Wednesday, February 23, 2011

Nice Line

Harry Monroe, while talking to his prospective love, Catherine Wrag, in Barry Hannah's GERONIMO REX, says to her: "I'd be a boll of cotton if they made me into your dress." NICE!

Tuesday, February 22, 2011


Translate this, with beautiful smile,
emerald scarf tied in Iranian style,
chanting crowds in streets transgress,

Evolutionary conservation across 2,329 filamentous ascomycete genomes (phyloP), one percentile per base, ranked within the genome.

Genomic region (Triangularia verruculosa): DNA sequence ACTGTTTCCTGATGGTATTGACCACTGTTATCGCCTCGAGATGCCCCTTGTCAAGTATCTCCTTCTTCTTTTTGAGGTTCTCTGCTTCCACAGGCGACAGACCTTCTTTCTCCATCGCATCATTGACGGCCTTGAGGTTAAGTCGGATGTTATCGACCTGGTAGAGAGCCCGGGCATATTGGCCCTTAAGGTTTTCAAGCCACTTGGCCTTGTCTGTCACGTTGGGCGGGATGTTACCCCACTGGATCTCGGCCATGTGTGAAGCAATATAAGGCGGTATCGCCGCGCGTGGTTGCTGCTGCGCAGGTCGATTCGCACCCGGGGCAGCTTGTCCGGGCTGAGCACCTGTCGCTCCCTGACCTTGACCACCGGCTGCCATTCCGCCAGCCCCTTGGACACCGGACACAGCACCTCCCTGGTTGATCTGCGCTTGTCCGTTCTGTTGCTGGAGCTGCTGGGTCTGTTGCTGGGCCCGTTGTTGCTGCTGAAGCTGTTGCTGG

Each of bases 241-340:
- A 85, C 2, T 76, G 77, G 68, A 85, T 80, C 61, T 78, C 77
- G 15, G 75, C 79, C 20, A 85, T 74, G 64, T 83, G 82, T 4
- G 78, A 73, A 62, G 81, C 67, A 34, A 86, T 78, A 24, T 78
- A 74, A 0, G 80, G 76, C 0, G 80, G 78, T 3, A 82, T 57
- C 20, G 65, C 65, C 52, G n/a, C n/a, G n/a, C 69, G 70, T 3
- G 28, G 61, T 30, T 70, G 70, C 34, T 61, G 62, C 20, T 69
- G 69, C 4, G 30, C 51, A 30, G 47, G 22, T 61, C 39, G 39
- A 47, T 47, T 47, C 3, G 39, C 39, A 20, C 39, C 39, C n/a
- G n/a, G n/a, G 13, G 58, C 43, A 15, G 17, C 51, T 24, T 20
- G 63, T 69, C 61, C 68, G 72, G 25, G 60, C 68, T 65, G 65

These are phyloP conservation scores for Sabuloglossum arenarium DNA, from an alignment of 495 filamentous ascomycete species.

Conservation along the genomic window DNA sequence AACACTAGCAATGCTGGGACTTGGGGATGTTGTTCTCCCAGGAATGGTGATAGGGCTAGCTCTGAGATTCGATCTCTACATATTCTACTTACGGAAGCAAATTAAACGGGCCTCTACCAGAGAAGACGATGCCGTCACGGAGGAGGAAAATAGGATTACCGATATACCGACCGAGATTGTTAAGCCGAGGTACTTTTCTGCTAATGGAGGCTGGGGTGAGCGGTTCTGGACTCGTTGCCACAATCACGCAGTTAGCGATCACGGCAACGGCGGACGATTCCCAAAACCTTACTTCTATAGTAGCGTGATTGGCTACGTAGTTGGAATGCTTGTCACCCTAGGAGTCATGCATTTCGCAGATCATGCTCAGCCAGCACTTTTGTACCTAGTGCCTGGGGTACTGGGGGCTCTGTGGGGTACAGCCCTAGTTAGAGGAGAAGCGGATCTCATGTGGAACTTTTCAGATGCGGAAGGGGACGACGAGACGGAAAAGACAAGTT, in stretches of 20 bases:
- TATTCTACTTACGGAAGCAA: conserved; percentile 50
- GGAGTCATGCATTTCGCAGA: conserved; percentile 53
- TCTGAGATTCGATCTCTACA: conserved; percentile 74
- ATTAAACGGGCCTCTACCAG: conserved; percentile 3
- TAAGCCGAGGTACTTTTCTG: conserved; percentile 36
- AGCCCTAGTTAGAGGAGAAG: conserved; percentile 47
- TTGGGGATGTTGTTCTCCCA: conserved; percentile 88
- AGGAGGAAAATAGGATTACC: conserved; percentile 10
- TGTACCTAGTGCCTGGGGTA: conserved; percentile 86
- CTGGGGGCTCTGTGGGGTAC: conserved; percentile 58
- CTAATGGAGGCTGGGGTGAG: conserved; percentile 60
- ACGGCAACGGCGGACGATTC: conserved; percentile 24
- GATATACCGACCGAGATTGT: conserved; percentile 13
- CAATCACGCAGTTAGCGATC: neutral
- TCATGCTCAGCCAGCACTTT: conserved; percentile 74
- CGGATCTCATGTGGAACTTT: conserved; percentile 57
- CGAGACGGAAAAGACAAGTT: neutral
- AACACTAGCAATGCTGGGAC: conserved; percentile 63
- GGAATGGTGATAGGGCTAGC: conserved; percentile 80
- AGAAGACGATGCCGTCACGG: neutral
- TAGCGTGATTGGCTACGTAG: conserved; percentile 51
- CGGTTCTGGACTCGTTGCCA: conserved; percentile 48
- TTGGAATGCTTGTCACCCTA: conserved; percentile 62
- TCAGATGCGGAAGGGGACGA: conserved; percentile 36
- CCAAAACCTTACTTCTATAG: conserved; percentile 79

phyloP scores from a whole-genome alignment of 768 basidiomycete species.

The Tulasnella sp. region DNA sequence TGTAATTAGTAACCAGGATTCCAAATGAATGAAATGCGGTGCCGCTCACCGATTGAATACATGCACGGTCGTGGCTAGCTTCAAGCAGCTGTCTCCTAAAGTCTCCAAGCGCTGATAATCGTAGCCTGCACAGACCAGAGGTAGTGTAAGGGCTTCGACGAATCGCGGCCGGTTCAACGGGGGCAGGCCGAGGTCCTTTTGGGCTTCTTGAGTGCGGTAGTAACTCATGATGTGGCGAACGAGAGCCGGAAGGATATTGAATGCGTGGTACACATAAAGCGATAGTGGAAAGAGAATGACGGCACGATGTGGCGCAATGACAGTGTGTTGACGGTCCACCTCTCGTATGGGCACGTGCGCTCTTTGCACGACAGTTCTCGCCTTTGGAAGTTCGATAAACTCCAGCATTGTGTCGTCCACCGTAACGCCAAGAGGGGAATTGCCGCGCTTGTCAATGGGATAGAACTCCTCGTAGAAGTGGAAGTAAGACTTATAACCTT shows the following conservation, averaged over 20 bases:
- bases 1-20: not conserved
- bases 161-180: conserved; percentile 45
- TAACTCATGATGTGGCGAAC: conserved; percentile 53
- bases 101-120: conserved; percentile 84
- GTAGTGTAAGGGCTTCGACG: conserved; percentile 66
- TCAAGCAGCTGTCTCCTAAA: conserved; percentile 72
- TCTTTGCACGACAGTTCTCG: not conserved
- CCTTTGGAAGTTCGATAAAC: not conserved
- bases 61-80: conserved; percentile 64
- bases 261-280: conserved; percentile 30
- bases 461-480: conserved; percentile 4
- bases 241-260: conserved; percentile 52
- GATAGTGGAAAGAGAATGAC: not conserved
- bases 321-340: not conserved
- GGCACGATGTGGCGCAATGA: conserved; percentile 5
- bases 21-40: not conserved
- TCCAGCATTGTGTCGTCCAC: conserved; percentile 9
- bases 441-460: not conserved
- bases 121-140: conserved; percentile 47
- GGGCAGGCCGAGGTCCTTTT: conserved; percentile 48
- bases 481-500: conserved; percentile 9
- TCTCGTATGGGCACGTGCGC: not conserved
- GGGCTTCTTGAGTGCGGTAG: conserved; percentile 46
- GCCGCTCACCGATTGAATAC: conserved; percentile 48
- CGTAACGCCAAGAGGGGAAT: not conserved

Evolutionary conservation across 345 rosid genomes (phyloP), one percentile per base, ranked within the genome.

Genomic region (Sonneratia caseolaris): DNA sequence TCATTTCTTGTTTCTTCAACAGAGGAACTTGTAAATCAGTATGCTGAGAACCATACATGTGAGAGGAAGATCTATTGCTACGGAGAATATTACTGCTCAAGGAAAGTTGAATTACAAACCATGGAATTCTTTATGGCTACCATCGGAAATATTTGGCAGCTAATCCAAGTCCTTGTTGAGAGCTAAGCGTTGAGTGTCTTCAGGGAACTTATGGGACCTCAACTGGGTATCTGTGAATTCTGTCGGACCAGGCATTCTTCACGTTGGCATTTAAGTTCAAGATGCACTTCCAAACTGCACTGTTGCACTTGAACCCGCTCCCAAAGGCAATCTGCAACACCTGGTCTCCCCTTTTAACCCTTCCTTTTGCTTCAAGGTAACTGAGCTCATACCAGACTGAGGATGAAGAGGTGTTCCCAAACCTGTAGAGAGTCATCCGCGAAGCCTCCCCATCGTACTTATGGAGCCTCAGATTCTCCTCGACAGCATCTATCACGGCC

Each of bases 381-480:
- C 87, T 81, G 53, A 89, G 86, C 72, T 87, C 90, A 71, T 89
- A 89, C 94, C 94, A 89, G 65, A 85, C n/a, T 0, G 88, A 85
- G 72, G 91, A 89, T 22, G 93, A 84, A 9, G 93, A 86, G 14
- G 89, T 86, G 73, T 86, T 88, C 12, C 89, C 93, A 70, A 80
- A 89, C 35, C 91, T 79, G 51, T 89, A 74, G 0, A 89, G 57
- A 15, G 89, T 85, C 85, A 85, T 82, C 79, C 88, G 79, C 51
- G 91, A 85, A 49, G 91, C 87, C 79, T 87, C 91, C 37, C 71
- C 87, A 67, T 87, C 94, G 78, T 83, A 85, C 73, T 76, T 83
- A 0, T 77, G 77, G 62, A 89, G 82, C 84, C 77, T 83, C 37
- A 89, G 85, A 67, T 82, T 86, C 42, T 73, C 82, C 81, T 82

yearn as well for freedom to express,
an inner truth, some future visions
no political martyrs in filthy prisons,
someday clerical grip will come loose,
corrupt will hang from tightened noose.

Monday, February 21, 2011